TEHRAN, Jan 4 (AFP) - Iran has vowed that its decision to resume nuclear fuel research is not negotiable, causing EU negotiators to cast doubt on the prospect of fresh talks aimed at convincing Tehran to halt enrichment activities.

A day after Iran notified the UN atomic watchdog of its decision to "start research on the technology of nuclear fuel in a few days," the country's chief official for the nuclear file, Ali Larijani, said the decision was "not negotiable."

His comments followed similar remarks late Tuesday by President Mahmoud Ahmadinejad, who was quoted by state television as saying Iran would not "step back" on its decision to resume nuclear fuel work.

The increasingly hardline tone from Iranian leaders came despite calls from the International Atomic Energy Agency, Europe and the United States to maintain its suspension of enrichment-related activities.

Germany, a member of the EU-3 negotiating team that also includes Britain and France, said it viewed Iran's latest announcement with "concern," and added that it could "throw into doubt the exploratory talks" to be held in Vienna on January 18.

France also urged Iran to withdraw plans to resume research on its nuclear programme, warning that future talks could be put on hold.

"We firmly call on Iran to retract this announcement which if carried out would clearly go against the demands of the International Atomic Energy Agency (IAEA) ... and place in serious doubt the continuation of discussions started on December 21 in Vienna," foreign ministry spokesman Jean-Baptiste Mattei said.

A Western diplomat said that Tehran's gesture "is the sign that shows Iran's negotiations with the EU are on their last legs."

However Foreign Minister Manouchehr Mottaki insisted on state television that "Iran is ready for negotiations with the European Union."

The negotiating process has been increasingly fragile since Tehran restarted uranium ore conversion last year, a precursor step to enrichment.

Though Iran did not specify exactly what kind of research it aimed to restart in the coming days, the deputy chief of Iran's atomic energy agency said the Islamic republic had "voluntarily" suspended such activities for around "the past two-and-a-half years."

The timeframe roughly corresponds to when Iran ceased enrichment activities in October 2003, a suspension which was sealed in an agreement between Iran and the European troika in November 2004.

The United States threatened Tuesday to seek international action against Iran if it resumed nuclear fuel research, suggesting the world's patience with Tehran could be wearing thin.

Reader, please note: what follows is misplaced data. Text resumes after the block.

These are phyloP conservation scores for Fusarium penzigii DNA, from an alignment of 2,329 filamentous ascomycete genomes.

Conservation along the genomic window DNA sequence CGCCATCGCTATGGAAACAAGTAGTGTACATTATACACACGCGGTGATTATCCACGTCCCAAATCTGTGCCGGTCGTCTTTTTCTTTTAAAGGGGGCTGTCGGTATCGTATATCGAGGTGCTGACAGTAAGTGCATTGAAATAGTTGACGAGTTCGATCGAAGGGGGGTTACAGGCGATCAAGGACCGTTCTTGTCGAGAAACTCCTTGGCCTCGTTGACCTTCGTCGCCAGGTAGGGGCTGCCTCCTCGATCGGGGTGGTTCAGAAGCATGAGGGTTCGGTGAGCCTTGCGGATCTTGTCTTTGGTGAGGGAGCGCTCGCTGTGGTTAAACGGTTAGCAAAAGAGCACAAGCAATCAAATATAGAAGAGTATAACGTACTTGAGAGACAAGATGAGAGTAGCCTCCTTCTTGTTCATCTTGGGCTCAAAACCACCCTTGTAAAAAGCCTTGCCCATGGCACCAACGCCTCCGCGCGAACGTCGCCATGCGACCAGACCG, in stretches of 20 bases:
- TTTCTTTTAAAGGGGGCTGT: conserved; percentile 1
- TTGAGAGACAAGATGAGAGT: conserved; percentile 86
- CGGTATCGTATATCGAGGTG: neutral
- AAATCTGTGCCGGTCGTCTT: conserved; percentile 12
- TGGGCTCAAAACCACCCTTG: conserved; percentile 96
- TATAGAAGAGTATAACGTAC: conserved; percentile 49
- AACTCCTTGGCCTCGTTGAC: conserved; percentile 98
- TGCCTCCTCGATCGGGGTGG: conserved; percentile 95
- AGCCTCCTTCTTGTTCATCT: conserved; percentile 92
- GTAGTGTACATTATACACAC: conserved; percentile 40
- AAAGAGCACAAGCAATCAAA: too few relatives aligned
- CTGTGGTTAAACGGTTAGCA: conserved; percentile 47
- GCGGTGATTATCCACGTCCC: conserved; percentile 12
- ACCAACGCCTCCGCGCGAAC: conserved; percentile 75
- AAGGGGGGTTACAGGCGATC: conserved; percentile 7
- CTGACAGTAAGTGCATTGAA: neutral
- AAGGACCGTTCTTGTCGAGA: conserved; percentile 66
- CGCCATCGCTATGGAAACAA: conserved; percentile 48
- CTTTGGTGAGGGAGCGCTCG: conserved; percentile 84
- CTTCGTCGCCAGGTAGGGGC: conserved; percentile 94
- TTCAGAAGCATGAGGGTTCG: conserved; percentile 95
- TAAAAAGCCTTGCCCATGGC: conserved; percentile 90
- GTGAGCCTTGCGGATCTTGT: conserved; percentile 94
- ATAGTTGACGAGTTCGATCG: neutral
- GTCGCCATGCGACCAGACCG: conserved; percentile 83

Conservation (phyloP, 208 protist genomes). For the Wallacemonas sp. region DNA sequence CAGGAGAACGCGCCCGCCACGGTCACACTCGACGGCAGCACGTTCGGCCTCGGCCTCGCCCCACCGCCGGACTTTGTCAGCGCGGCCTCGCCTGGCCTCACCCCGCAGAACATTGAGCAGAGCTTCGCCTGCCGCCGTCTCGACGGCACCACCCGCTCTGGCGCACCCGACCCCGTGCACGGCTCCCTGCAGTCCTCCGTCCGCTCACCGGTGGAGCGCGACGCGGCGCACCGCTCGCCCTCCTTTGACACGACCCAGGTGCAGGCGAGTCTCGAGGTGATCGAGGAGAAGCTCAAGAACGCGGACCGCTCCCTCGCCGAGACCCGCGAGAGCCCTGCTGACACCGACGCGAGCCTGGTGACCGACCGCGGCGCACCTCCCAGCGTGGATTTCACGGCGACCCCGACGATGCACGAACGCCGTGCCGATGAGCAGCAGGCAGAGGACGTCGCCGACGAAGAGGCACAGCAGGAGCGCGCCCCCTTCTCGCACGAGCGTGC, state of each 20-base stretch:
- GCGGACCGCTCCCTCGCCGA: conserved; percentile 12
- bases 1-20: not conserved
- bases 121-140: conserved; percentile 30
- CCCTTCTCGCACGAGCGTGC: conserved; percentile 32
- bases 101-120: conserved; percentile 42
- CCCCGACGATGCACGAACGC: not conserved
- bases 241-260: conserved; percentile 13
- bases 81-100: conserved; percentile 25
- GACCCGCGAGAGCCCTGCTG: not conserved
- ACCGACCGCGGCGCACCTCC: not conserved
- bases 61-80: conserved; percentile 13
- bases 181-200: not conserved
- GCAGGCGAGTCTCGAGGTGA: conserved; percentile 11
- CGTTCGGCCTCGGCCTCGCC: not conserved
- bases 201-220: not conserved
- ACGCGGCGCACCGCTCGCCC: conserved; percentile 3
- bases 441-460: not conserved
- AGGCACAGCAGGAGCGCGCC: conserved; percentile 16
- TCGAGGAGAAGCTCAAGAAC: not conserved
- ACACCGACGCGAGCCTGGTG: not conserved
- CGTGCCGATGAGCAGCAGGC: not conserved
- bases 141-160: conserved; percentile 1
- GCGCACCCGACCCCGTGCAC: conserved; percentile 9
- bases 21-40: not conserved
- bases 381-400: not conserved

State Department spokesman Sean McCormack accused the Iranians of doing a "bob and weave" in negotiations, and said that "if Iran takes any further enrichment-related steps, the international community will have to consider additional measures to constrain Iran's nuclear ambitions.

"Trying to draw a line around something being pure research with respect to enrichment activities is not something that we're going to buy, and I don't think the international community will either," he added.

However, Larijani retorted that "Iran has said for a long time that the question of research did not form part of the negotiations."

Iran's position is that "research has its own path, and has nothing to do with the industrial production of fuel." The United States charges that Iran's nuclear program is a cover for developing an atomic bomb. Iran has vigorously denied the accusation, insisting the program is solely intended to meet its civil energy needs.

The United States has been hoping to refer Iran to the UN Security Council for possible sanctions though it has backed efforts by the EU-3 to wean Iran off its nuclear ambitions with a package of economic and security incentives.

Meanwhile, Tehran has said a Russian delegation is to visit on Saturday to discuss Moscow's proposal to enrich Iranian uranium in Russia.

Iranian leaders have said the proposal would only be feasible if it acknowledged Iran's right to enrich uranium on its own territory.

Previous stories in same thread:

France warns Iran not to resume nuclear fuel research (Wednesday, 4 January 2006 14:49:00 GMT)
Iran to resume suspended nuclear research (Tuesday, 3 January 2006 14:48:00 GMT)
France calls on Iran to maintain nuclear research suspension (Tuesday, 3 January 2006 14:16:00 GMT)

General Wesley Clark, albeit an intelligent and decent man, is a fool, and if we follow his advice, we will all end up dead fools.

Posted by Richard at January 6, 2006 10:08 AM